Notably, individuals who strongly valued collaborative working were more likely to want to return to the office both in the short-term and long-term*. Conversely, those who valued flexible working had a strong preference to continue working from home*.
Importance of flexibility for remote working
Over 50% of participants reported that they were likely to look for another job if their employer asked them to go to the office full-time, with a further 19% reporting neither likely nor unlikely. Although this did not differ by job type, seniority or contract type, this decision making was partially attributed towards attitudes to collaborative and flexibility working*. For example, those who felt that collaborative working was very or extremely important were less likely to look for another job, while those who valued flexible working as very or extremely important were more likely to look for a job*.
Advantages and disadvantages to working remotely
When asked about advantages to working from home, several key responses emerged; nearly all individuals reported that saving time (100%), saving money (98%) and having additional freedom and flexibility in their work (96%) were major advantages. Responses differed little by job type, contract or seniority, although there were some minor differences. For example, individuals on entry level contract or juniors were less likely than midweight, seniors or directors to report that improved freedom and flexibility, improved work-life balance and reduced distractions were advantages*.
Conversely, two key disadvantages to working from home were identified to be the lack of social interaction with colleagues (95%) and blurred boundaries between work and home (90%). Other key disadvantages included loneliness (79%), no clear workspace (67%), boredom (65%) and struggling to maintain a routine (64%). As with advantages to remote working, there were minimal differences by job contract or working space, however several key differences emerged between seniority level and between job types.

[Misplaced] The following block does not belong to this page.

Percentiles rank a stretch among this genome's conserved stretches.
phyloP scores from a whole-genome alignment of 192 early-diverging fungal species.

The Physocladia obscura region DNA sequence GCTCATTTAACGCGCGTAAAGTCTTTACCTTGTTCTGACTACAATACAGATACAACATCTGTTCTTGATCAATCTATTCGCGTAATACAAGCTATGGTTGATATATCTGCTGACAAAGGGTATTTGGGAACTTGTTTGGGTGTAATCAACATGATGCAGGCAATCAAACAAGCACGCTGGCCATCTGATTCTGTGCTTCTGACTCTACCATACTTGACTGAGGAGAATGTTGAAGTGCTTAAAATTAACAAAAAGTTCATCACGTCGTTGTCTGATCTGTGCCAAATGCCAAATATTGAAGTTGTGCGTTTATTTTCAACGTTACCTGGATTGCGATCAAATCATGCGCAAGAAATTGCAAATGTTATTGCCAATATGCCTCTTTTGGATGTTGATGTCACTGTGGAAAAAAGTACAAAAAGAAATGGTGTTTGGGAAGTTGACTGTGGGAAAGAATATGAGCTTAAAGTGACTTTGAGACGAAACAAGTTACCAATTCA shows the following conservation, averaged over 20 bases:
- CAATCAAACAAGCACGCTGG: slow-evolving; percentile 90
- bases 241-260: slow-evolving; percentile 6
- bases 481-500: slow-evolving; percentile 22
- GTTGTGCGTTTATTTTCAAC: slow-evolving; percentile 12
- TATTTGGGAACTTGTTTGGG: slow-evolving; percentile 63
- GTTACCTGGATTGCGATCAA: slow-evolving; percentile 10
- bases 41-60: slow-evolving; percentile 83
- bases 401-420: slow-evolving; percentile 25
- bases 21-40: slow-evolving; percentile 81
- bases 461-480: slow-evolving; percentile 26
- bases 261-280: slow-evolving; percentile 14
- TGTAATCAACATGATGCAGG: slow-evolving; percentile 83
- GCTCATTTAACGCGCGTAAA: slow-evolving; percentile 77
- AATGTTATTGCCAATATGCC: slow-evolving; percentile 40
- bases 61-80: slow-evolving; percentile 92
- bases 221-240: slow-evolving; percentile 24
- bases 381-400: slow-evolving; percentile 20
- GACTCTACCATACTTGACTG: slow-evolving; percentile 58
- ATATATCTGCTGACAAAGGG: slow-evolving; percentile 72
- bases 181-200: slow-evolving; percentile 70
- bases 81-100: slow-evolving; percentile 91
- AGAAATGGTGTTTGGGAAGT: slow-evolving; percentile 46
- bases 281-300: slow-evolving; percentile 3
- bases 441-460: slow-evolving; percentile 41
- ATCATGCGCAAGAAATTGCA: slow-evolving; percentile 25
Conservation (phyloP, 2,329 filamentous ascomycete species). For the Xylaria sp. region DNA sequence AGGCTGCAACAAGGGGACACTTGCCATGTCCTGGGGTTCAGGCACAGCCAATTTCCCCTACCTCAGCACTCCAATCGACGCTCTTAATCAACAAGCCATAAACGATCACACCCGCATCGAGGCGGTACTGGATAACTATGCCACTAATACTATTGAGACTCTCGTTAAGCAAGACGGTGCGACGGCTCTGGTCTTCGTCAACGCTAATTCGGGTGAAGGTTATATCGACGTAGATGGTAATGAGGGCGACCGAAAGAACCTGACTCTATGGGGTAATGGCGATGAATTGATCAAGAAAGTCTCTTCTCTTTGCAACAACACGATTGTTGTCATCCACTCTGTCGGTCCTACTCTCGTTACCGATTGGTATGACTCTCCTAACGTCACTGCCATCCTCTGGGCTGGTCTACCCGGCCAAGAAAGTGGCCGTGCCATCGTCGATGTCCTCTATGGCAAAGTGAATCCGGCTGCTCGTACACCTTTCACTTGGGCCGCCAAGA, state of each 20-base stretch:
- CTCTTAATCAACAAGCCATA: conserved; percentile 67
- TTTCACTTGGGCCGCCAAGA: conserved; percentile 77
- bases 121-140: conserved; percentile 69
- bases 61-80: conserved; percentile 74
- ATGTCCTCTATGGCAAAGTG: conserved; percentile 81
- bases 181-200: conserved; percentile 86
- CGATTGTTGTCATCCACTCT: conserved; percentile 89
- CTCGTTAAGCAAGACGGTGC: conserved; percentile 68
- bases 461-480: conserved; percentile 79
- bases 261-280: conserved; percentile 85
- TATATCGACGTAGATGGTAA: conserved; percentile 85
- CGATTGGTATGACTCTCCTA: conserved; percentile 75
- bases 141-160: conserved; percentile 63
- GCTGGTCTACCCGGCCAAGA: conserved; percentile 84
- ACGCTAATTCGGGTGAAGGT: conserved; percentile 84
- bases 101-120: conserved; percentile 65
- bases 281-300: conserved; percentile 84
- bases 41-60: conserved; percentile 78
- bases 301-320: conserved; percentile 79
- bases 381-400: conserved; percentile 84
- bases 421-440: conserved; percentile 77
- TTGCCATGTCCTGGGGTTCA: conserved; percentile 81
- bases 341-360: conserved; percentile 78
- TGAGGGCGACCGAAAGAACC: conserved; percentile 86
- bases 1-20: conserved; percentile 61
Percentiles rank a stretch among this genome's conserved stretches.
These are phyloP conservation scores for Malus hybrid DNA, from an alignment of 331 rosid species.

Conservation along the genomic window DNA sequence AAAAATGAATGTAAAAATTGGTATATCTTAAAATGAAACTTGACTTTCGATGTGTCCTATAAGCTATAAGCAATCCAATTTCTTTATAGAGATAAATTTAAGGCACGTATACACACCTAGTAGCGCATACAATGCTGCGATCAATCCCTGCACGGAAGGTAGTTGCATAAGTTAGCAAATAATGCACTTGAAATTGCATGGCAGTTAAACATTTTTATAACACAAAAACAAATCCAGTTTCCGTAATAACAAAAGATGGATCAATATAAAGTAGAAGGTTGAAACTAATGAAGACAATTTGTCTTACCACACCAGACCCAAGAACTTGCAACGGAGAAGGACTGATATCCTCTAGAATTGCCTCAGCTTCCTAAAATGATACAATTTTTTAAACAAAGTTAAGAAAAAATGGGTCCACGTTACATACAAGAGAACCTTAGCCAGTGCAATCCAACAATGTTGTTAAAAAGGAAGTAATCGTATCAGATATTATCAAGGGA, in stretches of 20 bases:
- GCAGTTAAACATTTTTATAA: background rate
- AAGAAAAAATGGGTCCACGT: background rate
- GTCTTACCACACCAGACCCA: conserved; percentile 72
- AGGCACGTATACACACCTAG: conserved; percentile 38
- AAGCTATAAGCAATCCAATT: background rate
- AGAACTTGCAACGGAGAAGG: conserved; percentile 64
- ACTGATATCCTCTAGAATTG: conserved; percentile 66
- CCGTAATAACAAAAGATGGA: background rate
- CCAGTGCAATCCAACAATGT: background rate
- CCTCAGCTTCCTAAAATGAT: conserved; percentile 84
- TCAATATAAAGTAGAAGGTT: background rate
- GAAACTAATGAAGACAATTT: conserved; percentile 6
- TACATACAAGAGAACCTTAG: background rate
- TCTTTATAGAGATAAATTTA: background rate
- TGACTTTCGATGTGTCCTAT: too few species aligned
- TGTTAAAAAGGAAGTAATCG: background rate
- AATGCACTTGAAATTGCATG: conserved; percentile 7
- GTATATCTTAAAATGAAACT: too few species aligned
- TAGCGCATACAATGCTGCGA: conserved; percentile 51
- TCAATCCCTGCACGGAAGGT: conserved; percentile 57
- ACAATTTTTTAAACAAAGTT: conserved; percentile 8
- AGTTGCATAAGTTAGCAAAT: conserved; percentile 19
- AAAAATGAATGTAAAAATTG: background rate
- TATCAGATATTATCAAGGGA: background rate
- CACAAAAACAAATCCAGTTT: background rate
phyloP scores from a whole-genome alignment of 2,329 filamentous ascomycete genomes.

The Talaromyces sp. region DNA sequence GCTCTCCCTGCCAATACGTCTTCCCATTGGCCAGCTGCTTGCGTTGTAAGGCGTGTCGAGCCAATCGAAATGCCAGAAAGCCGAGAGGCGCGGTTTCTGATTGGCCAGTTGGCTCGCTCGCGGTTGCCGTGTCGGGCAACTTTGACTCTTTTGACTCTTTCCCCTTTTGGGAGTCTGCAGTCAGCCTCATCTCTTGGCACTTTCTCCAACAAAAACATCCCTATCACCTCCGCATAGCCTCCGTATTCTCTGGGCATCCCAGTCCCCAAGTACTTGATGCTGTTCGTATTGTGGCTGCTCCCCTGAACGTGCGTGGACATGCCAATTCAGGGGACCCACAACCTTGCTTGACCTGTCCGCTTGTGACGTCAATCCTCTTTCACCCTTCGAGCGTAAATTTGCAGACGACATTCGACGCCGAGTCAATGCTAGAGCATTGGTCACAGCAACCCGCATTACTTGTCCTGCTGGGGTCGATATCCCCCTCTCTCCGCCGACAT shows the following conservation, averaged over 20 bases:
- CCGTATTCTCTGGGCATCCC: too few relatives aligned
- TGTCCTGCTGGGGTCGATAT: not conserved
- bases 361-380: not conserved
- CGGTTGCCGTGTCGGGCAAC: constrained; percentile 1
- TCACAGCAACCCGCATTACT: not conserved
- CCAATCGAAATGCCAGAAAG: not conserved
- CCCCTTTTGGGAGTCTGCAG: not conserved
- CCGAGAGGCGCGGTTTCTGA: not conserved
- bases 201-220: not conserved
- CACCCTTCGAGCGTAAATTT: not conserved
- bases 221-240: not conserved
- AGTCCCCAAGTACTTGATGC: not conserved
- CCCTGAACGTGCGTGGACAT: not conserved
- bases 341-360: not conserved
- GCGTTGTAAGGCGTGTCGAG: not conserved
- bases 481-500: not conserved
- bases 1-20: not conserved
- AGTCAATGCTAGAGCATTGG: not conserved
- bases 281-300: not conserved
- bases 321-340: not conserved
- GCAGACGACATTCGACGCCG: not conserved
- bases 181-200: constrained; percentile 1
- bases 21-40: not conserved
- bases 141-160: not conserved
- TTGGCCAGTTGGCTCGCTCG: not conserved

Compared to those who worked in business or management roles, those who worked in design or creative roles were more likely to report that blurred boundaries (56% vs 32%), the lack of social interaction with colleagues (77% vs 55%), poor home working spaces (72% vs 47%) and boredom (70% vs 53%) were significant disadvantages*. Similarly, entry level or junior respondents were more likely than mid-level or senior colleagues to report that the lack of routine, increased distractions and increased stress resulting from home working were major disadvantages.
To conclude, we found that there is a strong desire among creative professionals to continue working from home as we emerge from the Covid-19 pandemic, with most people opting for a combination of working from home and working form the office. These preferences were influenced by the quality of home-office space.
* Statistically significant at p<0.05
** Odds ratio 2.4 (95% CI 1.22, 4.54)